The 11th Circuit court of appeals in Atlanta has dealt another blow to Obama’s health care law ruling it unconstitutional to require Americans to purchase health insurance.
The majority stated in its opinion that the mandate ” represents a wholly novel and potentially unbounded assertion of congressional authority: the ability to compel Americans to purchase an expensive health insurance product they have elected not to buy, and to make them re-purchase that insurance product every month for their entire lives”.
According to Betsy McCaughey of Defend Your Healthcare the effects of this ruling might be visible almost immediately.
The impact of the 11th circuit ruling is likely to be substantial and immediate:
- State governments will slow down or halt their preparations to implement state insurance exchanges as required under the law.
- Pressure will build on the administration to scale back or repeal its two costly new health entitlements, which have not gone into effect yet: (1) a costly expansion of Medicaid eligibility and Medicaid benefits and (2) subsidies for middle income people to pay for private health plans on state exchanges. The decision today blew a hole in a major source of revenue to pay for these new entitlements: the penalties on individuals who fail to enroll and employers who fail to provide it to their workers. Without this revenue, the remaining provisions of the law create a large budget deficit.
- This is good news for employers who have held off on hiring because of concerns about future mandatory health insurance requirements on employers. If this decision is confirmed by the United States Supreme Court next term, it will remove a barrier to job growth.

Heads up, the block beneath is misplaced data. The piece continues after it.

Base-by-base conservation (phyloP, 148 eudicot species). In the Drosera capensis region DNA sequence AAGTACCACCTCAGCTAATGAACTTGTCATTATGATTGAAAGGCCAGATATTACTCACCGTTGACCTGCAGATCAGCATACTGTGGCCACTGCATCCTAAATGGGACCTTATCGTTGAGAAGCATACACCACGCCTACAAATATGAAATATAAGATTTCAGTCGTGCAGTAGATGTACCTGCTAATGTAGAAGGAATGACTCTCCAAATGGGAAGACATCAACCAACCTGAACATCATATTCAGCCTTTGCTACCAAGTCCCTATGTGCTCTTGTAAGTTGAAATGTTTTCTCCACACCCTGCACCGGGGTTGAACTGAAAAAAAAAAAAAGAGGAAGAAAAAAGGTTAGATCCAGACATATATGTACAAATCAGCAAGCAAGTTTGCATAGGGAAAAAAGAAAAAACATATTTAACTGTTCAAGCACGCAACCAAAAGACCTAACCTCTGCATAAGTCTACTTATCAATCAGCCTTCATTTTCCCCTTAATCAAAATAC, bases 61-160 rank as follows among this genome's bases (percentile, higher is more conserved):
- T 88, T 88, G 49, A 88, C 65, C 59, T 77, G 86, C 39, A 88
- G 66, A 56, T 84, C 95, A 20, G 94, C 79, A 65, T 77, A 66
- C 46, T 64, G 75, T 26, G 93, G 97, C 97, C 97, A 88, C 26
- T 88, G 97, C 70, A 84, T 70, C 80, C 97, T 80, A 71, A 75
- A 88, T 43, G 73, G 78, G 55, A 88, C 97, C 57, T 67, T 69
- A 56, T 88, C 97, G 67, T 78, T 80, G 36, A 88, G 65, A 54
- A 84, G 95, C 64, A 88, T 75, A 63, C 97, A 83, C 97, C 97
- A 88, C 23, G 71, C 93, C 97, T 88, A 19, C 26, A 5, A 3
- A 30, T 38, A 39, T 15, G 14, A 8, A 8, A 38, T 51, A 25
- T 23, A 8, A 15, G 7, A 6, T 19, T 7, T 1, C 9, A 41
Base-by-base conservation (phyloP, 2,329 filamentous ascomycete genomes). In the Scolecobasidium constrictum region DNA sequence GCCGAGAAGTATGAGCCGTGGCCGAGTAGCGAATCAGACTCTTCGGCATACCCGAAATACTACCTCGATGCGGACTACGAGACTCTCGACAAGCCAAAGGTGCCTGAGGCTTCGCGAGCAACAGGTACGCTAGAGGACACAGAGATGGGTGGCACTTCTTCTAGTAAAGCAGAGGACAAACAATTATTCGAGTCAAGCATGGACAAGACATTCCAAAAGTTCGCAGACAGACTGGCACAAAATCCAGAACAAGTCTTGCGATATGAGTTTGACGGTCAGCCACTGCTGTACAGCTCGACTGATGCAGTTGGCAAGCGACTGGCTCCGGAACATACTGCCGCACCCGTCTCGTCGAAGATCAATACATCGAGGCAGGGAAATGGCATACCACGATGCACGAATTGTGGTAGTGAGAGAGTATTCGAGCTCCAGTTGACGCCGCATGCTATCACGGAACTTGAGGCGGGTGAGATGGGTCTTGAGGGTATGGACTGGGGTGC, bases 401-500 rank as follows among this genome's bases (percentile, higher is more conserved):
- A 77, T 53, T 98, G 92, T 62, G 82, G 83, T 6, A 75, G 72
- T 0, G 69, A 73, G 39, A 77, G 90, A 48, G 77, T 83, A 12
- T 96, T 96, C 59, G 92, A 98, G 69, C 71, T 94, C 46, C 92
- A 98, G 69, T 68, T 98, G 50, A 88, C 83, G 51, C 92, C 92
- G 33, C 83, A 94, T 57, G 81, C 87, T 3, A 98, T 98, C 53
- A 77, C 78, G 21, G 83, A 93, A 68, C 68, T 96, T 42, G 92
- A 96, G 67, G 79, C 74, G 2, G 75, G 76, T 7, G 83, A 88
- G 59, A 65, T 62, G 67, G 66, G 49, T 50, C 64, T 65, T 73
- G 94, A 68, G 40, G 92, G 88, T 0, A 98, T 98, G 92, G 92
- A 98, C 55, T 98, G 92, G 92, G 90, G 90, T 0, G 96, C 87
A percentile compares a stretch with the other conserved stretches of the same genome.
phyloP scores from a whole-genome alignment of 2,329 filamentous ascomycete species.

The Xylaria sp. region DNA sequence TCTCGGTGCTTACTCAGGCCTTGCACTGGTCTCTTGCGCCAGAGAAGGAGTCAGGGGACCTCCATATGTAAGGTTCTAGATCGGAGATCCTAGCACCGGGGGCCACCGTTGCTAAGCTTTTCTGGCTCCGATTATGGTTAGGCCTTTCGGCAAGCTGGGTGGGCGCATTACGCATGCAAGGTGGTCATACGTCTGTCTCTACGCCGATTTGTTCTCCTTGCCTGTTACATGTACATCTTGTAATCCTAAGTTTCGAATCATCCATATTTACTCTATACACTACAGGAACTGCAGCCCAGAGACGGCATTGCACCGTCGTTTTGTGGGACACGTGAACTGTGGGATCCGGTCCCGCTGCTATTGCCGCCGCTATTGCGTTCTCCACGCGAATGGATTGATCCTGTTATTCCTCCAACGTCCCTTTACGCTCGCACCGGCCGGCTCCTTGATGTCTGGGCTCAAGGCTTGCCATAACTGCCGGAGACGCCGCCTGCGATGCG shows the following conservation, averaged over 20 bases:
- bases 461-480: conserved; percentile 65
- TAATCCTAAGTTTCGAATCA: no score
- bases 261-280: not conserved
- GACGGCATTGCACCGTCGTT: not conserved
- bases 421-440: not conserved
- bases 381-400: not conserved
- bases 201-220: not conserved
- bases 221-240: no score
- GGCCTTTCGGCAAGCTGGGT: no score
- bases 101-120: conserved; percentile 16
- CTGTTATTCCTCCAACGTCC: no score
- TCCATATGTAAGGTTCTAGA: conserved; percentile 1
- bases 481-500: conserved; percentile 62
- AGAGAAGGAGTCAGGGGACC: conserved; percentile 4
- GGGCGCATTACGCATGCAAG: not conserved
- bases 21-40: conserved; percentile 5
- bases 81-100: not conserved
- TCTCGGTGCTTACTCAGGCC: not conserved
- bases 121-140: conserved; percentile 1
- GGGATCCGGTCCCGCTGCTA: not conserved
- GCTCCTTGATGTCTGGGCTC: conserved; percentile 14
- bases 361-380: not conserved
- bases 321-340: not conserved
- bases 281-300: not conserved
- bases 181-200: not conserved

While dealing the controversial law a blow, the court also struck down a lower court’s ruling that the entire law is unconstitutional despite the lack of a severability clause.
This court marks the last stop before the Supreme Court for the law suit that was filed by the Attorney Generals of 26 states who want the law repealed. The highest court in the land is expected to take the case in October 2011 when they convene, but a decision may come as late as next Summer which would put it right in the middle of the 2012 Presidential election.
In an effort to downplay yet another negative ruling against the Affordable Care Act, a statement from an Obama aid said, “Today’s ruling is one of many decisions on the Affordable Care Act that we will see in the weeks and months ahead. In the end, we are confident the Act will ultimately be upheld as constitutional”.
The single dissenting opinion was held by a Clinton appointee on the panel and expresses the typical progressive stance that the commerce clause has grown to let Congress do just about anything and should continue to be interpreted that way. Judge Stanley Marcus said that this ruling ignores “the undeniable fact that Congress’ commerce power has grown exponentially over the past two centuries and is now generally accepted as having afforded Congress the authority to create rules regulating large areas of our national economy”.
Should the law be struck down by the Supreme Court, President Obama, Nancy Pelosi and Harry Reid may well see the only major accomplishment of their political careers erased.